My prayer list seems to be growing. Maybe it’s a function of getting old(er) and keeping company with folks even older than I. This week I have been praying for a friend recovering from surgery and two others having surgery this week. I have also sent prayers heavenward as I read on Facebook of friends and family who request prayer — sometimes without knowing any specifics.
The three disciplines of Lent are fasting, giving and praying. The first two seem to go together naturally: we “give up” something and what we save by doing that we give away. That’s the economy of ‘self-denial.’ I suppose a similar kind of thing surrounds the discipline of prayer. Time we would spend on other things is devoted to prayer instead; but, I confess, my prayer time seems to expand or contract based largely on the length of my list or the depth of the concern I’m talking about with God. (And I don’t keep a timer running during my devotions, anyway.)
Intercessory prayer has always seemed a boring topic to me. I’d rather do it than talk about it or listen to others talk about it. And here I am blogging about it. That’s because, like I said, I’m doing more of it these days. And it got me thinking …
First of all, the idea of intercession seems a bit cheeky. We tell someone, “I’ll pray for you” as if that alone means something. But apparently it does mean something. As I have prayed aloud for a hair stylist or a waitress, her burden seems a bit lighter just by hearing someone else voice her concern to the Almighty on her behalf.
I remember when friends were going through the darkness of grief following the death of a child, they spoke of their prayer life as an enduring habit but one without warmth because of their anger with God. They said that initially the trite assurance “I’m praying for you” seemed almost to be annoying, but by the grace of God they began to hear the words differently. They started hearing it this way: “When you cannot bring yourself to have a civil conversation with God, know that I am praying FOR you. I’m praying the prayers you cannot articulate in your grief. I’m putting words to your guttural cries of pain.”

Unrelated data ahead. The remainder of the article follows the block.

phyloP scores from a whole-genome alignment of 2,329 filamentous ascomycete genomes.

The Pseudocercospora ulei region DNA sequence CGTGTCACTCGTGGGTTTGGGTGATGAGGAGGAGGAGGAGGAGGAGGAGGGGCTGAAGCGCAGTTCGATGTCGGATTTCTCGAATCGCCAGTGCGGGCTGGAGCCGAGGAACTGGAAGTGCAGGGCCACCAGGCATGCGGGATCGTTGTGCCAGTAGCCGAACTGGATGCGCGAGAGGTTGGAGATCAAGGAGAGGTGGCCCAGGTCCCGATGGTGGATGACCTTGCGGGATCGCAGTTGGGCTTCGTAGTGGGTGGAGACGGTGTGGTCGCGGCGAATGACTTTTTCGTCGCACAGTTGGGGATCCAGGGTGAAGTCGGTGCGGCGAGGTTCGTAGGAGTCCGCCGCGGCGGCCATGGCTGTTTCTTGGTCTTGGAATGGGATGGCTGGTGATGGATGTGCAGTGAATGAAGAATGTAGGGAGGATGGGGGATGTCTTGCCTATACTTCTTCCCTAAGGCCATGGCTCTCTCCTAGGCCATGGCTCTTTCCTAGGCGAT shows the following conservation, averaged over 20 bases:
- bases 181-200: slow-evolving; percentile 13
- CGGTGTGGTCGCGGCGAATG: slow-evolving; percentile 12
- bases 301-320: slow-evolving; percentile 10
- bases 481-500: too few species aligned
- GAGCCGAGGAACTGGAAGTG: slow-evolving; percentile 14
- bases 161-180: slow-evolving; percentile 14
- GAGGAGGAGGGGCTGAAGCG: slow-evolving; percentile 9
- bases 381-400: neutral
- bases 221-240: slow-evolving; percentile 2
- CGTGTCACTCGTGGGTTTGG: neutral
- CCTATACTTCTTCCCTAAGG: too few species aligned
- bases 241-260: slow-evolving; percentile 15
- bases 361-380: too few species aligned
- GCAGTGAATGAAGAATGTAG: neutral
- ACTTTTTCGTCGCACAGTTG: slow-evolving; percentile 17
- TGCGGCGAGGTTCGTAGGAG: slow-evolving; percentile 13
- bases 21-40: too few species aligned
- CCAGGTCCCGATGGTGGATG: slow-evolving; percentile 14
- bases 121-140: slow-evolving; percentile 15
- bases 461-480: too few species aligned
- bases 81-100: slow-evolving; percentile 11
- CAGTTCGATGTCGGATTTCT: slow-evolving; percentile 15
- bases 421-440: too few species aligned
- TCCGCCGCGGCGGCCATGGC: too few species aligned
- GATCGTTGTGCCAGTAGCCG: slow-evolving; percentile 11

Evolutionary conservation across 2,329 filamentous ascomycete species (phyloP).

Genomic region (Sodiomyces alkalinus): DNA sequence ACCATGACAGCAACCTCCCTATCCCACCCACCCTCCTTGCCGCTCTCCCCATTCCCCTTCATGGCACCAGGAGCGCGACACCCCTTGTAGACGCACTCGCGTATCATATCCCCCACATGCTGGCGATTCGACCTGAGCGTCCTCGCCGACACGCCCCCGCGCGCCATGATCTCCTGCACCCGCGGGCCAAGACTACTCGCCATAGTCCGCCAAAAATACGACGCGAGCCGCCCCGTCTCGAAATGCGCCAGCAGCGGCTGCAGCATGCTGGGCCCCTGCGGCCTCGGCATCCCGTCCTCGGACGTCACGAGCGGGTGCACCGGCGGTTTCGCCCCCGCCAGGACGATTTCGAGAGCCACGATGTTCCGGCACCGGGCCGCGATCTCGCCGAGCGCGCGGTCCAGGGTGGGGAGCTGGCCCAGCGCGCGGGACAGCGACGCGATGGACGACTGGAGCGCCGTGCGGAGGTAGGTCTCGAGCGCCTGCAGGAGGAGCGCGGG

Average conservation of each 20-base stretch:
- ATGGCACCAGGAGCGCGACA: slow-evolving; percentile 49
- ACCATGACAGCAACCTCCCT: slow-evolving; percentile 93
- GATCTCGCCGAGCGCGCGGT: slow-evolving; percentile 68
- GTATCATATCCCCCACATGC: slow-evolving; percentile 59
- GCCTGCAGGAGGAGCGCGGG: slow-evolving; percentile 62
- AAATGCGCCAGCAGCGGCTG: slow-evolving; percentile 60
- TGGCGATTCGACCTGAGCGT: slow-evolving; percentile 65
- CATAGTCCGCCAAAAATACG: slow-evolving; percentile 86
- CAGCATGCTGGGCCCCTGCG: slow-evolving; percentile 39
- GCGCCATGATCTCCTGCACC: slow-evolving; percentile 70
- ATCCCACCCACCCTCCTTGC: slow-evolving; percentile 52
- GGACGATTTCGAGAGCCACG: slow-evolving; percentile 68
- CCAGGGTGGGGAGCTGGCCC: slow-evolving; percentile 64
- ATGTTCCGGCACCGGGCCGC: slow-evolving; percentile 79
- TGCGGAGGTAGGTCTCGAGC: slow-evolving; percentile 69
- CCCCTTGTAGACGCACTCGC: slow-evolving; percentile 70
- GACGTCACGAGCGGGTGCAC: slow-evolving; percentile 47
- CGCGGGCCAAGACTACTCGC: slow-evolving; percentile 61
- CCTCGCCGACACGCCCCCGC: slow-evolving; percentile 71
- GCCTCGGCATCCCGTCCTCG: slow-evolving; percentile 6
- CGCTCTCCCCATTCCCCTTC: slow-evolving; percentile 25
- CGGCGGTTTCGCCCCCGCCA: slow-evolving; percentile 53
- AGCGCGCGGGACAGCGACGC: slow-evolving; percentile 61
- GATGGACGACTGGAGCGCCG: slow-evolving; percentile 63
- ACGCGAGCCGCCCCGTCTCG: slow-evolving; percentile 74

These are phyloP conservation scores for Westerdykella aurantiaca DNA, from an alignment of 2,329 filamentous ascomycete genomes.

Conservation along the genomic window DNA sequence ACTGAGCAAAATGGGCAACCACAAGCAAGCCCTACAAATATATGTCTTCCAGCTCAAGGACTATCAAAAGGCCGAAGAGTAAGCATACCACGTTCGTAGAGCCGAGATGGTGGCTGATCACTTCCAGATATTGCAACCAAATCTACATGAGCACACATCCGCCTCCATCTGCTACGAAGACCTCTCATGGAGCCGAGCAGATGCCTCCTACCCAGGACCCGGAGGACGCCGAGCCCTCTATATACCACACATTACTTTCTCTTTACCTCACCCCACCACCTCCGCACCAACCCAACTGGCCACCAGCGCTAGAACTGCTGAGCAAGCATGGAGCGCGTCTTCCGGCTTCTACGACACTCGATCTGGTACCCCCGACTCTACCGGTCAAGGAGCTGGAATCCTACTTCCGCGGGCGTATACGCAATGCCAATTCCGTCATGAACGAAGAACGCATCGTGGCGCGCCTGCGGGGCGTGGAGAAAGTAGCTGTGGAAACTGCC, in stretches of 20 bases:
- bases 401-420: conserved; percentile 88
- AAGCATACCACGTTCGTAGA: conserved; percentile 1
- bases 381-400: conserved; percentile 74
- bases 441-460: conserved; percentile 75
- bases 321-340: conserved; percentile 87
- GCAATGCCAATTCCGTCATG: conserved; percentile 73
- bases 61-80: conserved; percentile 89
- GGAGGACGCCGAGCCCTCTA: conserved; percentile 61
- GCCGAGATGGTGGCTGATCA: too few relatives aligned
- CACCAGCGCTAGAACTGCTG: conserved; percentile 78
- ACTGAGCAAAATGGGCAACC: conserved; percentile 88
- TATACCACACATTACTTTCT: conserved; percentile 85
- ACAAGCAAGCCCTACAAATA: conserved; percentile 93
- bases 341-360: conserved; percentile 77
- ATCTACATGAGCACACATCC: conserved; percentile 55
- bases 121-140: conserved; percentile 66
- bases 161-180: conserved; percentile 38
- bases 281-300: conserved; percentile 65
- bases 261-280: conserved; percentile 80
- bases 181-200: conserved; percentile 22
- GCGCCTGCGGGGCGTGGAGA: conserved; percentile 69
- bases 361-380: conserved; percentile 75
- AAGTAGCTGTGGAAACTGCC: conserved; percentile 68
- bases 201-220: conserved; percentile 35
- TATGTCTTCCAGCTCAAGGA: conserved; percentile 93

I have come to view intercessory prayer as a way in which we incarnate Christ to others. Truth is, human intercessors are not needed because Christ is every Believer’s Great Intercessor (Romans 8:34). But praying for others is a way we can help bear the burden of someone going through difficulties.
And I have been the beneficiary of intercessory prayer. My husband uses two words to describe the value of prayer on our behalf. He says he feels “buttressed” by the prayers of others in a “palpable” way. I know what he means — in a real way (palpably) we rely on the added strength we get (buttress) from intercessors.
If you wonder what I mean, listen to this beautiful song.